Drinking blood (aka the wine)
Bright orange novelty drinks are all well and good, but you wouldn’t want more than a sherry glass or two. So how do you find a suitably-Halloweeny wine to go with your evening? Well, Apothic Dark fits the bill. And not just because of the fittingly-Gothic label.
This is a wine so dark it’s almost black rather than red, it’s a blend of Petite Sirah, Cabernet Sauvignon, Zinfandel and Petit Verdot that is smooth. Blood smooth. Smooth like the velvet lining of Dracula’s coffin, if you like. It’s £10 a bottle, though Tesco currently have it priced at £8.
This lovely pumpkin pie recipe serves eight.
- Preheat the oven to 180ºC (350ºF). Steam 1lb of pumpkin flesh, cut into 1in chunks, then place it into a sieve and press lightly to extract excess water
- Lightly whisk two large eggs and the yolk of a third together.
- Place 1tsp of ground cinnamon, ½tsp of grated nutmeg, ½ tsp of ground cloves, ½ tsp of ground ginger, 3oz of soft dark brown sugar and 10fl oz of double cream into a pan, bring it to simmering point and whisk together
- Pour the mixture over the eggs and whisk together, then add the pumpkin and whisk again
- Put the filling into a sweet crust pastry case, 9in in diameter and 1½in deep, and bake for 35 minutes, by which time it should be puffed around the edges and slightly soft in the centre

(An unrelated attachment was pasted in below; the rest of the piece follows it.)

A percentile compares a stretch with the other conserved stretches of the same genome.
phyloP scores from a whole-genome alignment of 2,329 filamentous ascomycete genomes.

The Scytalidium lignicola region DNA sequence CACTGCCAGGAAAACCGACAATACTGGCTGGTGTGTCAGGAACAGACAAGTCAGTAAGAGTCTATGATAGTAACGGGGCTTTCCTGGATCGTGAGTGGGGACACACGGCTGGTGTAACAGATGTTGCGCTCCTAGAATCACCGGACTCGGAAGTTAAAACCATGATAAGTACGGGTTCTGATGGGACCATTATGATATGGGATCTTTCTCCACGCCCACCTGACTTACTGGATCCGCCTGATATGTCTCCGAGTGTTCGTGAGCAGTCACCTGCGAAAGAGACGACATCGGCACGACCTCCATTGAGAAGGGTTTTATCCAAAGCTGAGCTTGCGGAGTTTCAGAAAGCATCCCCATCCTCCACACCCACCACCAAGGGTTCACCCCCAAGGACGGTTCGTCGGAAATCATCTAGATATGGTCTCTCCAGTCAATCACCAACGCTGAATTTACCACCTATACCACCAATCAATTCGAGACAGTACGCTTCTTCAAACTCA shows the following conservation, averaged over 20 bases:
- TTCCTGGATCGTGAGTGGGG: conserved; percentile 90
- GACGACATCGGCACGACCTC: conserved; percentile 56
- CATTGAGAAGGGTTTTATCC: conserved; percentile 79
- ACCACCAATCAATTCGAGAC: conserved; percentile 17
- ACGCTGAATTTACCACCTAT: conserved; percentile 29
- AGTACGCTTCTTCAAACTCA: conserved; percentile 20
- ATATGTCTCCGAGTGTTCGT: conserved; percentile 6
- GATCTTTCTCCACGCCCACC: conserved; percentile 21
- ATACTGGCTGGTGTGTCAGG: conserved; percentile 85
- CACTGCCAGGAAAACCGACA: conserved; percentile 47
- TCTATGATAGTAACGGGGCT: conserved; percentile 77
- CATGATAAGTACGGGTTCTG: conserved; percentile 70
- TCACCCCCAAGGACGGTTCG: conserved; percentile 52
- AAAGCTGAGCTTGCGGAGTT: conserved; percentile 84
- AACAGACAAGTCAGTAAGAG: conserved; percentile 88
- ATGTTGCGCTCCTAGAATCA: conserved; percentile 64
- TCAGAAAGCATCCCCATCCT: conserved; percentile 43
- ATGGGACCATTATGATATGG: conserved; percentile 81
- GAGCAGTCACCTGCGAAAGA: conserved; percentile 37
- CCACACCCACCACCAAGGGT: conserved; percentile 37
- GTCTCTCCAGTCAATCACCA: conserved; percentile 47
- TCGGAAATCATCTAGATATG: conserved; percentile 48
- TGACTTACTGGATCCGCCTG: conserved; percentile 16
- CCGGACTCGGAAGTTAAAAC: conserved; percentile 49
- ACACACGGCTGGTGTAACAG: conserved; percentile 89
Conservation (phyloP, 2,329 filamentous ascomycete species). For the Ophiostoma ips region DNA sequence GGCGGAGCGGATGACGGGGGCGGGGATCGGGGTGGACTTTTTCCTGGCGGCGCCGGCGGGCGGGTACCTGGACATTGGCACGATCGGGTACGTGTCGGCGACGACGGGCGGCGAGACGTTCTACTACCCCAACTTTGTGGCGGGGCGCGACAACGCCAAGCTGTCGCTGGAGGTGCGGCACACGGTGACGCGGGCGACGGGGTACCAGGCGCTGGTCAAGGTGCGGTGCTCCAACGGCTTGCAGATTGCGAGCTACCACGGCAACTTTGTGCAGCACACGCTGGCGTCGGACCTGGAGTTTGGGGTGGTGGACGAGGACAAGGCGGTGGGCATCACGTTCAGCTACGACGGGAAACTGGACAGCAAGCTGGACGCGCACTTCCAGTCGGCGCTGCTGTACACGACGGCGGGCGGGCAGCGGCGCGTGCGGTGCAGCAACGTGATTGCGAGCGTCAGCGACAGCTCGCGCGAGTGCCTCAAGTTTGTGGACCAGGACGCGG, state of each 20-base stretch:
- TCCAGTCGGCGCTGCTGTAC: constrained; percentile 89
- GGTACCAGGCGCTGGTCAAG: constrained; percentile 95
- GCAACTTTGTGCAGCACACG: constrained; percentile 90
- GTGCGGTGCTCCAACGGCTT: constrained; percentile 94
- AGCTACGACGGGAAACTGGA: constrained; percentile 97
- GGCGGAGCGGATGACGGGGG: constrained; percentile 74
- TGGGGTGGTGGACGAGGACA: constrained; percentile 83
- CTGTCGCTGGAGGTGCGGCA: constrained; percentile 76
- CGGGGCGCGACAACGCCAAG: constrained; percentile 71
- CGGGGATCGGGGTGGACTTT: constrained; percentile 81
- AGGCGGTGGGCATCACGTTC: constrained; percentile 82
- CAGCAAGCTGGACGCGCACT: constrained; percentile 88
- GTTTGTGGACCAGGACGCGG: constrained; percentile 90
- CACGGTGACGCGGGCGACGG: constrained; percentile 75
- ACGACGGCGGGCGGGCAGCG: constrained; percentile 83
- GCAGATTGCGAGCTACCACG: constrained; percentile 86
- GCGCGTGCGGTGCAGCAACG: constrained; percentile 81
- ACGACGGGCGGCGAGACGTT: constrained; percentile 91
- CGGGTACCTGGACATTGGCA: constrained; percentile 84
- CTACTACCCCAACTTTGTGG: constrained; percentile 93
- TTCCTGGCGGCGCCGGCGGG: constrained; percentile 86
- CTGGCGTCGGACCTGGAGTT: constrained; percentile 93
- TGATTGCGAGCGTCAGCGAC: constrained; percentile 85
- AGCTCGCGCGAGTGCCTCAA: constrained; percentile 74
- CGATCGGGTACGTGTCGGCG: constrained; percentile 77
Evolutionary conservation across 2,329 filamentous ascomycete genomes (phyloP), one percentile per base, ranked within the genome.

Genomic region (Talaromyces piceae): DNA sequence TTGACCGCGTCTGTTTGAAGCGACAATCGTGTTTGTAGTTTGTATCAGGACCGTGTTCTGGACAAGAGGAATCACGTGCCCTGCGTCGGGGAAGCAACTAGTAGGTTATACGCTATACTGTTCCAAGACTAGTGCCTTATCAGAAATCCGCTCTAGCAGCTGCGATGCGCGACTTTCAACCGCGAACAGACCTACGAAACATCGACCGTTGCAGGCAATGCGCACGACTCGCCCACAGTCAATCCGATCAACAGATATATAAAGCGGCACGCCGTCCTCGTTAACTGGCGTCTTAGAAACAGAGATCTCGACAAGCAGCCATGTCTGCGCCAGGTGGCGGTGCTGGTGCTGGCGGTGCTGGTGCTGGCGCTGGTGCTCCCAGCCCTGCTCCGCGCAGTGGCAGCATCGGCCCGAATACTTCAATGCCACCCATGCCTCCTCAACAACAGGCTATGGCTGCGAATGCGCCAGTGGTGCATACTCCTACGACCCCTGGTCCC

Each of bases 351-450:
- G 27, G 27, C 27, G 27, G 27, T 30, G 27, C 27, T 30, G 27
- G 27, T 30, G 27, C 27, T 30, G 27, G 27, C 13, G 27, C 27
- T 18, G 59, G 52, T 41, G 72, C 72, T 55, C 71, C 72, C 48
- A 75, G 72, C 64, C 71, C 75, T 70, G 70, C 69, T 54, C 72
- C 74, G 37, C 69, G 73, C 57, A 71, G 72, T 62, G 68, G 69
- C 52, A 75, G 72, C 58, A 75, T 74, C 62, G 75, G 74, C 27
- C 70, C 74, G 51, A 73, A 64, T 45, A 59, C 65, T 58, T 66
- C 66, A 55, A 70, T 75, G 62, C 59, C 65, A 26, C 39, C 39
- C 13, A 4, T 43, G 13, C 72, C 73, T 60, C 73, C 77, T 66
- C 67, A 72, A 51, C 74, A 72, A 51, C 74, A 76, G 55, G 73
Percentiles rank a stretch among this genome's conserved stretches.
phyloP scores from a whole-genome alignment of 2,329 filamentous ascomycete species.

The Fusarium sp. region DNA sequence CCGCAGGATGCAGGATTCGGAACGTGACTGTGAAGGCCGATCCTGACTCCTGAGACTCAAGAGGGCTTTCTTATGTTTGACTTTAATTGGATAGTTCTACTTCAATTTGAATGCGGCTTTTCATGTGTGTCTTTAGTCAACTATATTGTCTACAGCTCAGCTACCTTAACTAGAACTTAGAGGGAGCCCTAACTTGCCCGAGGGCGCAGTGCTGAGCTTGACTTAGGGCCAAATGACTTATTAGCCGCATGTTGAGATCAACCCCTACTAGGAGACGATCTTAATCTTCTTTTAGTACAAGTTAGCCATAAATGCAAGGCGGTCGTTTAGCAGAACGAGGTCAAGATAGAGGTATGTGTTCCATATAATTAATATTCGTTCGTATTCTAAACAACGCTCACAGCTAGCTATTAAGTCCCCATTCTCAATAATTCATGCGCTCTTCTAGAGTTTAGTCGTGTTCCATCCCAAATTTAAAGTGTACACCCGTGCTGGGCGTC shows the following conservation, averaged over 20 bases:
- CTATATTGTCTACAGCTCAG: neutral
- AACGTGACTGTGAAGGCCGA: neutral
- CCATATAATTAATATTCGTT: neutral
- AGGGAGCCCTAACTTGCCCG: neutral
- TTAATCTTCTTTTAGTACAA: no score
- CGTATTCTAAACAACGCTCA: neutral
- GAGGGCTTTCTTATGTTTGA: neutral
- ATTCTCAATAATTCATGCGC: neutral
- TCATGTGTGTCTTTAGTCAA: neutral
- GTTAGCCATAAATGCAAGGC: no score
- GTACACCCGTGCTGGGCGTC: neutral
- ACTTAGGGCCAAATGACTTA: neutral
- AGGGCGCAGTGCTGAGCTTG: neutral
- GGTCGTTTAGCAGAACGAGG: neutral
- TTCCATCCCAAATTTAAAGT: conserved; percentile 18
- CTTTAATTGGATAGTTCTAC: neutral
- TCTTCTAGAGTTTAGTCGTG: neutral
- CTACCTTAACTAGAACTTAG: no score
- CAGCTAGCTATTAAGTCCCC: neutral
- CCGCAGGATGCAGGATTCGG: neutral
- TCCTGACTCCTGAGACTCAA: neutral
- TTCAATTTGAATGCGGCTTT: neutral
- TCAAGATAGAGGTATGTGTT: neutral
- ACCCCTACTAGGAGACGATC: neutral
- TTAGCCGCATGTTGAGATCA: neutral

- Remove it from the oven and cool it on a wire rack. Serve at room temperature with cream or crème fraïche.
Eating vampire caterpillar (aka a nice slice of cake)
Marks and Spencer have gone a bit Halloween crazy this year – even poor little Percy Pig has a seasonal pumpkin edition.
We’ve always been able to take or leave Percy, but his cake friend Colin the Caterpillar is a failsafe stalwart of celebrations across the country – they’re even making giant versions these days, and special ones for weddings. The Halloween special version does Colin proud – he costs £7 from M&S.
Devouring a ghoul’s head (aka eating some pizza)
Dead simple: grab a couple of those Napolina pizza bases and turn it into a ‘terrifying’ ghoul with spiky teeth. Unlike many of the things on this menu, this is one you can share with the kids!
You could also try out our pumpkin and butternut squash soup. Though it’s not exactly scary unless you have a morbid terror of yellow.
This recipe came to us via Slingsby Rhubarb gin – the garnish is made with frozen flower petals, rosemary and dehydrated orange as well as crushed ice.
- 1 part rhubarb gin
- 1 part pink grapefruit juice
- ½ part elderflower cordial
- 2 parts prosecco
Toxic swamp gunge (aka a spooky smoothie)
For those who are driving, or not old enough to enjoy the alcoholic options above, food blogger Helen Best-Shaw has this smoothie recipe which looks ghoulishly green.
Simply blitz a couple of bananas, two small bottle of banana milk (or yoghurt) and a handful of spinach together and you’ll get the vile-looking green concoction above. To make the ‘swamp mud’ version, add a tablespoon of cocoa powder and a bit of honey.